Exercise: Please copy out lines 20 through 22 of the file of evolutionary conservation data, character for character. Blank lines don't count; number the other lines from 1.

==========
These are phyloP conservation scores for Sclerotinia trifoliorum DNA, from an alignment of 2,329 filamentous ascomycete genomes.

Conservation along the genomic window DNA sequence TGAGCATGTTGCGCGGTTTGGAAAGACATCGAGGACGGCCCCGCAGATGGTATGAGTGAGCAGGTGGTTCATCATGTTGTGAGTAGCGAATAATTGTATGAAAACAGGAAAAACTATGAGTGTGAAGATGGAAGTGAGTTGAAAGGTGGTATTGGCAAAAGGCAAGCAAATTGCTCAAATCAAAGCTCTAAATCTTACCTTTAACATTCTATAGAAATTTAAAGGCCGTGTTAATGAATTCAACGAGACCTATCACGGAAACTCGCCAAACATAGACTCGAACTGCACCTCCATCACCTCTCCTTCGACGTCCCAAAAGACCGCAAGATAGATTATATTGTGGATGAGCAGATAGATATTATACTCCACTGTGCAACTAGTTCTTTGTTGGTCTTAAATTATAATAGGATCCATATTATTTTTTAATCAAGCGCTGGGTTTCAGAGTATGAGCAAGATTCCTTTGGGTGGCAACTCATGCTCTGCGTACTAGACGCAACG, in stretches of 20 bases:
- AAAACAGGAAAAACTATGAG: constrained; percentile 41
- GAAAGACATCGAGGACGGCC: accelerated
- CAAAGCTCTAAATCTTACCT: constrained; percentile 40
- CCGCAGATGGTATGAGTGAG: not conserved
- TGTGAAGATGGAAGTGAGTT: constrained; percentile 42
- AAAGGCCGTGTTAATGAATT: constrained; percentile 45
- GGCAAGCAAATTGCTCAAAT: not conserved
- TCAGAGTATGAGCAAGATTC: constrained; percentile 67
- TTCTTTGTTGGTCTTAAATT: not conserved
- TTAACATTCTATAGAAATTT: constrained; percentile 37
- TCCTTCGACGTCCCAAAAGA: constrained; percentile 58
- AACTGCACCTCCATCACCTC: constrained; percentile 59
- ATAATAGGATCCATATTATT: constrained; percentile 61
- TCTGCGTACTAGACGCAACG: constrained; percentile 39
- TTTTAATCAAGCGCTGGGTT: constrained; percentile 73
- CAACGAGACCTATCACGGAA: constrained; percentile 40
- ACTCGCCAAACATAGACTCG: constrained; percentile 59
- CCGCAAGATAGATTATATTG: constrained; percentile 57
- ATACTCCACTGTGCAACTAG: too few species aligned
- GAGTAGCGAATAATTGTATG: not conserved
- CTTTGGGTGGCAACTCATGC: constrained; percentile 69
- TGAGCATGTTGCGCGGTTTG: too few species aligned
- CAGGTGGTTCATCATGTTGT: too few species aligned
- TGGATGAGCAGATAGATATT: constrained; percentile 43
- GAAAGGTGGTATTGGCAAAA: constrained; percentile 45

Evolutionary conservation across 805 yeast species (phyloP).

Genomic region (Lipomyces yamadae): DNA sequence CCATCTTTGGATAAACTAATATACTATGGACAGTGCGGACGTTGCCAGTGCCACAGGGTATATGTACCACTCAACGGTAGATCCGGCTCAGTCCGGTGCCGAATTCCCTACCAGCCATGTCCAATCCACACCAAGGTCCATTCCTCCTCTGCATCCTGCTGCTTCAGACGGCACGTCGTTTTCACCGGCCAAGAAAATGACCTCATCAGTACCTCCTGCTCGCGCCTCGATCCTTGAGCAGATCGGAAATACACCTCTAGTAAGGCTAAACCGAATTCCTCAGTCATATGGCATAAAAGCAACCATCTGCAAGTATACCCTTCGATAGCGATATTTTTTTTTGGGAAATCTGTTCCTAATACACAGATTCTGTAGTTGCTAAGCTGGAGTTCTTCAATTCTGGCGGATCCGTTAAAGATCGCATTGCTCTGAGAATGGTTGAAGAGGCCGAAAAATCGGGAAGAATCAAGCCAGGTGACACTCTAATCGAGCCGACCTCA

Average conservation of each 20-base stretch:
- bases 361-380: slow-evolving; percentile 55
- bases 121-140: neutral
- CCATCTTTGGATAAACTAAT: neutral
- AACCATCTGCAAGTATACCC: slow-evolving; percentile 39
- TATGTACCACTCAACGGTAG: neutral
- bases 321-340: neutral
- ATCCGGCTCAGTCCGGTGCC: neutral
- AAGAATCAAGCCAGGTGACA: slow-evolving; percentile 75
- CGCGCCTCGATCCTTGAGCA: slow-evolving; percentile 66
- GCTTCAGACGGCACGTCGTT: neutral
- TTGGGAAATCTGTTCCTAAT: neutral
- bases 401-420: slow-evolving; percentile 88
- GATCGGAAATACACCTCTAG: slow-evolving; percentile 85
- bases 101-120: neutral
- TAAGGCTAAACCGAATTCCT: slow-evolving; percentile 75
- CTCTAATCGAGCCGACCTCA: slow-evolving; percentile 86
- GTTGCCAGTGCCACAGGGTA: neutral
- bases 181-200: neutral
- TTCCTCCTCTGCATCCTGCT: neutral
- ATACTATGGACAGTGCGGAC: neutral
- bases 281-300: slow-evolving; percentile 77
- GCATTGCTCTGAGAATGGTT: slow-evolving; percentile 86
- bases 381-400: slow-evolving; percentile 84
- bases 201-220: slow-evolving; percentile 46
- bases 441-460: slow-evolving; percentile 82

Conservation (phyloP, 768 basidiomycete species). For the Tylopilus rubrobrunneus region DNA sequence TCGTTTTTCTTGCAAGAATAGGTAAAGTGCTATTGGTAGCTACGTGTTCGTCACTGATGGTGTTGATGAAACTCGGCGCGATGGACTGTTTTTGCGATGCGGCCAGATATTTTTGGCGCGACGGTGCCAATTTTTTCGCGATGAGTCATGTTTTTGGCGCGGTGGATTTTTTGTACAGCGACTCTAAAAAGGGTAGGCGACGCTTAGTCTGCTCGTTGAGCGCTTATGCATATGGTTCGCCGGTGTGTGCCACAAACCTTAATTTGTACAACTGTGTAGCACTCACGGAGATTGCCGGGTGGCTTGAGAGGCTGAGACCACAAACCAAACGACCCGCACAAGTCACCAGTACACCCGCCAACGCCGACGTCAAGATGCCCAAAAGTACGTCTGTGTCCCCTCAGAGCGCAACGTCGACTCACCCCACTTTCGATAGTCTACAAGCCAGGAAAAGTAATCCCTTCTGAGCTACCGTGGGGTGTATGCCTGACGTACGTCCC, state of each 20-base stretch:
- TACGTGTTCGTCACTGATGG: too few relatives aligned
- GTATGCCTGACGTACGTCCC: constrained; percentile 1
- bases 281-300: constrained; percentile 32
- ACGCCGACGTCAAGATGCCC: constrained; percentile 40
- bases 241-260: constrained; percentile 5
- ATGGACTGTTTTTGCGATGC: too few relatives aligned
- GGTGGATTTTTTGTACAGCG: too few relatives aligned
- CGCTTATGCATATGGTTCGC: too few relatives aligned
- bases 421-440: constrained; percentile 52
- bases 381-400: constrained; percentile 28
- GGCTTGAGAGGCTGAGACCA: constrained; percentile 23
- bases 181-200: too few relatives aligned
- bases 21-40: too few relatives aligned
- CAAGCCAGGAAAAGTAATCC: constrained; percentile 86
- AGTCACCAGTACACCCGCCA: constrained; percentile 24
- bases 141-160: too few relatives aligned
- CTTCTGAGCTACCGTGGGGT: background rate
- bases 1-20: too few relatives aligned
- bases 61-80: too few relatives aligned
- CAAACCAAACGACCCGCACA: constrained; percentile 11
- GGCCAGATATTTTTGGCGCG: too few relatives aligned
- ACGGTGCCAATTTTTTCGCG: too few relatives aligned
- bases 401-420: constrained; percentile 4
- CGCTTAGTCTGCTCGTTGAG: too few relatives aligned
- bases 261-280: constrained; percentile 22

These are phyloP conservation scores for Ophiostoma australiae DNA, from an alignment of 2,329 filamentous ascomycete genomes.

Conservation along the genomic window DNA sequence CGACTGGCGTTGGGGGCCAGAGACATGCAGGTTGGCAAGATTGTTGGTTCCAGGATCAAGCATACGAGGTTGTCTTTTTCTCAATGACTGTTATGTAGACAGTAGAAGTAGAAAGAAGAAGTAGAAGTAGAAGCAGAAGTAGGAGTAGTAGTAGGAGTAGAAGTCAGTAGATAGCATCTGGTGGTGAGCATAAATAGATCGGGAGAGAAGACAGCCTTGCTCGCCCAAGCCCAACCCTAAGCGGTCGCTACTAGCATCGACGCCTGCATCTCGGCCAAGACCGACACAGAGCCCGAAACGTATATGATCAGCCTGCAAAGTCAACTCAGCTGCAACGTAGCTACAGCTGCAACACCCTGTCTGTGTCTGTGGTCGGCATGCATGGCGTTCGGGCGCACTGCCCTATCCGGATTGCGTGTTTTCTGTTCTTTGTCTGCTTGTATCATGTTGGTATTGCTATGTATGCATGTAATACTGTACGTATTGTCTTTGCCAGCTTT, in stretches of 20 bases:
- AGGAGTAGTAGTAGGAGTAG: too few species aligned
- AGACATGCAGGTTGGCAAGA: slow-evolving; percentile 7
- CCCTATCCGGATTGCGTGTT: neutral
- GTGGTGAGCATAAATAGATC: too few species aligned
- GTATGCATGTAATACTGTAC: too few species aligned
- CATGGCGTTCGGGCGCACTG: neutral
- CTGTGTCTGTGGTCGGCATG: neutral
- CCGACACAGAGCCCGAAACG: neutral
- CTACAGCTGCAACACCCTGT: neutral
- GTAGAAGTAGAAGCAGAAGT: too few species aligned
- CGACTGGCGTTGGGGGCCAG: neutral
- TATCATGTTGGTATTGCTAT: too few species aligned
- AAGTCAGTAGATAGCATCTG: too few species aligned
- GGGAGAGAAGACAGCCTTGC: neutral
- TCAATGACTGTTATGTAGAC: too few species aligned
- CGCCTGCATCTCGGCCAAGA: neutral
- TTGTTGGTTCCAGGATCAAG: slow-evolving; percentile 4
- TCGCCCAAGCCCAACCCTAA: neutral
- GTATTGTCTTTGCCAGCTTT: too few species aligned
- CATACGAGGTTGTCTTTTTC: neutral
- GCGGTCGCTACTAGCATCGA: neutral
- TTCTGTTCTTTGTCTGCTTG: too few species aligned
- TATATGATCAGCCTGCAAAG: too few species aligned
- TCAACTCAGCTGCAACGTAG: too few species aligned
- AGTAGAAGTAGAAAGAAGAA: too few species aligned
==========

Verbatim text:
- CCGCAAGATAGATTATATTG: constrained; percentile 57
- ATACTCCACTGTGCAACTAG: too few species aligned
- GAGTAGCGAATAATTGTATG: not conserved